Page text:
Direct cash transfers are meant to plug leakages and ensure that the needy are adequately empowered to avail themselves of the benefits due to them (“Cashing in on schemes for poor,” Nov. 29). That they may use the money elsewhere, which would be a new form of leakage, is another thing. The government cannot be responsible for that. At best, it can educate people on how to use the cash. By and large, the spending has to be left to people’s wisdom. As for the other concern — lack of financial literacy among villagers — once they start interacting with the system, they will learn.

Sritik Sinha,

New Delhi

There may be some shortcomings in the direct cash transfer system but these can be corrected as operational experience is gained. We should spend more time and energy on suggesting ways to make the scheme serve the poor better rather than sit in judgment of its effectiveness.

S.D. Mukherji,

Hyderabad

Inflation is bound to be present in a growing economy like India, and the multiplier effect is unavoidable. The spirit of the proposed direct cash transfer scheme needs be viewed in a broader perspective of empowering citizens, especially the rural poor. Beneficiaries must take equal responsibility in spending the money rationally; they cannot be guided forever. This is a good opportunity to spread financial literacy and financial management, which economists say is important for establishing an inclusive society.

V. Subramanian,

Chidambaram

I do not agree that direct cash transfers will reduce the effectiveness of social welfare schemes. Under the present system, only 40 per cent of the intended subsidy reaches the poor; the rest is leaked, embezzled, and diverted. For example, a large percentage of kerosene is diverted for adulterating petrol and diesel, which increases pollution.

Direct cash transfers will provide economic independence to households as they can use the money for other essential activities like agriculture. They can further accelerate the goal of financial inclusion as they will mandate the opening of bank accounts by the beneficiaries.

P. Sudhakar Naik,

Hyderabad

While the shortcomings and leakages mentioned in the article are plausible, one can identify small holes only after one blows air into a balloon. We cannot stall a process while we wait for perfect conditions.

Kartik Krovvidi,

Secunderabad

After reaping rich dividends from NREGA in the 2009 general elections, it was expected of the Congress to come up with something more effective for vote transfer in 2014. A cash transfer scheme requires careful scrutiny of all provisions and effective checks of leakages, especially in a country where there is large-scale poverty, illiteracy, corruption and political manipulation. The government must take a leaf out of the most successful cash transfer scheme in the world, Brazil’s Bolsa Familia, which has many provisions like transfer through government owned banks and public enlisting of beneficiaries.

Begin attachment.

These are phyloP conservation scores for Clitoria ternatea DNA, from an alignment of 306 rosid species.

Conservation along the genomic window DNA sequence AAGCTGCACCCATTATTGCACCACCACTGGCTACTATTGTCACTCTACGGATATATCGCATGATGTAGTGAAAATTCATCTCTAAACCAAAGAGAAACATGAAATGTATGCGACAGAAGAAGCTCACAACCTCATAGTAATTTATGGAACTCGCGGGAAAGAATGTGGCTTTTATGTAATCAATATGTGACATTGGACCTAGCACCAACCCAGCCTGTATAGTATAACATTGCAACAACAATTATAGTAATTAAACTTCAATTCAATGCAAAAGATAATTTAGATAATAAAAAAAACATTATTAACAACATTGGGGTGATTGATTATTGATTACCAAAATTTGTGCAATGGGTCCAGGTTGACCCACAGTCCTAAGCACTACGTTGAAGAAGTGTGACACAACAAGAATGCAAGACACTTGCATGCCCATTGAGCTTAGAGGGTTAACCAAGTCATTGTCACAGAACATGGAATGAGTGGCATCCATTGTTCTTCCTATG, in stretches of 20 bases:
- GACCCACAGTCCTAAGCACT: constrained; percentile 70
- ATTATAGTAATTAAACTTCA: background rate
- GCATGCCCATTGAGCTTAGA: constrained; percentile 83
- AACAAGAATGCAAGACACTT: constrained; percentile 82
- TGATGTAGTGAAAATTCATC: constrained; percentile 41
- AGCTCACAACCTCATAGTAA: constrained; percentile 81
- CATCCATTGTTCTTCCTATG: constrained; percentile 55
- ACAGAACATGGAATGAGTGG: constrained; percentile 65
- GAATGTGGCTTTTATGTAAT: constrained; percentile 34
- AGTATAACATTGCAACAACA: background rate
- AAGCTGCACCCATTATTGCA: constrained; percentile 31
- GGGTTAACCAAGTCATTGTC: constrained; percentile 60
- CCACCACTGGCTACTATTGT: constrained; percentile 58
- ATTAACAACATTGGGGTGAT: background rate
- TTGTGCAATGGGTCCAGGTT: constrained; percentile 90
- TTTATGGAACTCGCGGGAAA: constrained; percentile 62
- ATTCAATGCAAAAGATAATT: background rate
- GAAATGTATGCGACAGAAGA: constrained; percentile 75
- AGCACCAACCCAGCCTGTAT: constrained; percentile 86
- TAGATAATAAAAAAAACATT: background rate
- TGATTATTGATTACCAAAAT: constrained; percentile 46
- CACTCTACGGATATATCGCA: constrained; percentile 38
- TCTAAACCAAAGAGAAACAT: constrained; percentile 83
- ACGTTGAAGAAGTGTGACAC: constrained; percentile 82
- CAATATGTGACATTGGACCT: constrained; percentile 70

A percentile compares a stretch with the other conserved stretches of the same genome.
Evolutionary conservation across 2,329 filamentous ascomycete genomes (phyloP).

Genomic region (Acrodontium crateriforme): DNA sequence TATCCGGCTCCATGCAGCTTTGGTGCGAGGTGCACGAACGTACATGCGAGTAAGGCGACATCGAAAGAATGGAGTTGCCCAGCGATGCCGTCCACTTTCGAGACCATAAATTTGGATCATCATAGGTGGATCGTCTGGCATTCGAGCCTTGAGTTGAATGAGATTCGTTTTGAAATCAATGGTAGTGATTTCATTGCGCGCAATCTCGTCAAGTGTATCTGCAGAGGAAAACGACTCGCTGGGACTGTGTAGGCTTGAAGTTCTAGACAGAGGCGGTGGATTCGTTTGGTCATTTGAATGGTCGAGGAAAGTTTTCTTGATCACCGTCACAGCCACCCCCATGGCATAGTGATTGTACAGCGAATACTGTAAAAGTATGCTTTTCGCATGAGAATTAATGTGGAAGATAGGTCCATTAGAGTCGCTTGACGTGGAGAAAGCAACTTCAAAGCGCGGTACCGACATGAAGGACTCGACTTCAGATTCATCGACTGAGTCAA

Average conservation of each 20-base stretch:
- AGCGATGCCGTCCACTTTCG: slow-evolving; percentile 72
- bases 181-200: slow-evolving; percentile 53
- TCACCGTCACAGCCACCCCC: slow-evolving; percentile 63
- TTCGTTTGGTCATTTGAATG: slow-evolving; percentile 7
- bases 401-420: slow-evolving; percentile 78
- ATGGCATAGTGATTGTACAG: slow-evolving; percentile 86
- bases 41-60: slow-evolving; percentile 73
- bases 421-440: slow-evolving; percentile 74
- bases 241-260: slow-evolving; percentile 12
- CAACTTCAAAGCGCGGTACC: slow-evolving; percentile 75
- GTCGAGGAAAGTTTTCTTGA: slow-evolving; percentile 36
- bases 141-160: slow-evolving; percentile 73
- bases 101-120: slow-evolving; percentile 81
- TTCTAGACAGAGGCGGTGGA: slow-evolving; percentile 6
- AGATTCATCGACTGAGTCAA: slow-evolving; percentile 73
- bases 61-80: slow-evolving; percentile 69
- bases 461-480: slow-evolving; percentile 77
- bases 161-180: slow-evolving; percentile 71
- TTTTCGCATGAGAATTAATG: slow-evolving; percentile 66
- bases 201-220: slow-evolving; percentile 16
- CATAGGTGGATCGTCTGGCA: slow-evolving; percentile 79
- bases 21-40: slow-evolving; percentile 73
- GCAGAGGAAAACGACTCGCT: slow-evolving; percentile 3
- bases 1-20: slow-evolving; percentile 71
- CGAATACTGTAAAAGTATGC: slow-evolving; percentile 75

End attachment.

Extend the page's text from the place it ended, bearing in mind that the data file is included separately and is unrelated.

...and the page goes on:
What is worrying is the haste with which the UPA government is pushing the scheme without adequately addressing serious concerns raised by civil society organisations. In a highly patriarchal society like ours, the misuse of the cash by male heads of the family is a distinct possibility and needs to be addressed. Without an effective and transparent mechanism for selecting the beneficiaries, there is every chance of manipulation by the party in power.

Vivek Thakur,

New Delhi

When the government gives a subsidy, the beneficiaries realise they are being helped. They know it is their right to be protected and secured. The price of the subsidised commodities is lower than the market price. The poor, therefore, can buy them if they spend a little. But when the beneficiaries are given cash in place of subsidies, some may spend it on other needs.

A good example is the U.P. government’s Kanya Vidyadhan Yojna. The government gives a good amount of cash to girls who pass the senior secondary examination for higher education but in most cases, it is spent on other things. The problems in wage payment under MGNREGA and the basic problems in Aadhar cards may prove the biggest hurdle in the UPA government’s dream of providing a helping hand to the poor and the needy.

Piyush Tripathi,

Allahabad

Any number of cash transfer schemes will be rendered futile unless the purchasing power of the poor is increased. The UPA government’s scheme has been initiated with an eye on the 2014 elections. The need of the hour is to revamp the public distribution system, increase the expenditure on infrastructure development and consolidate MGNREGA.

S. Gopal,

Kakinada

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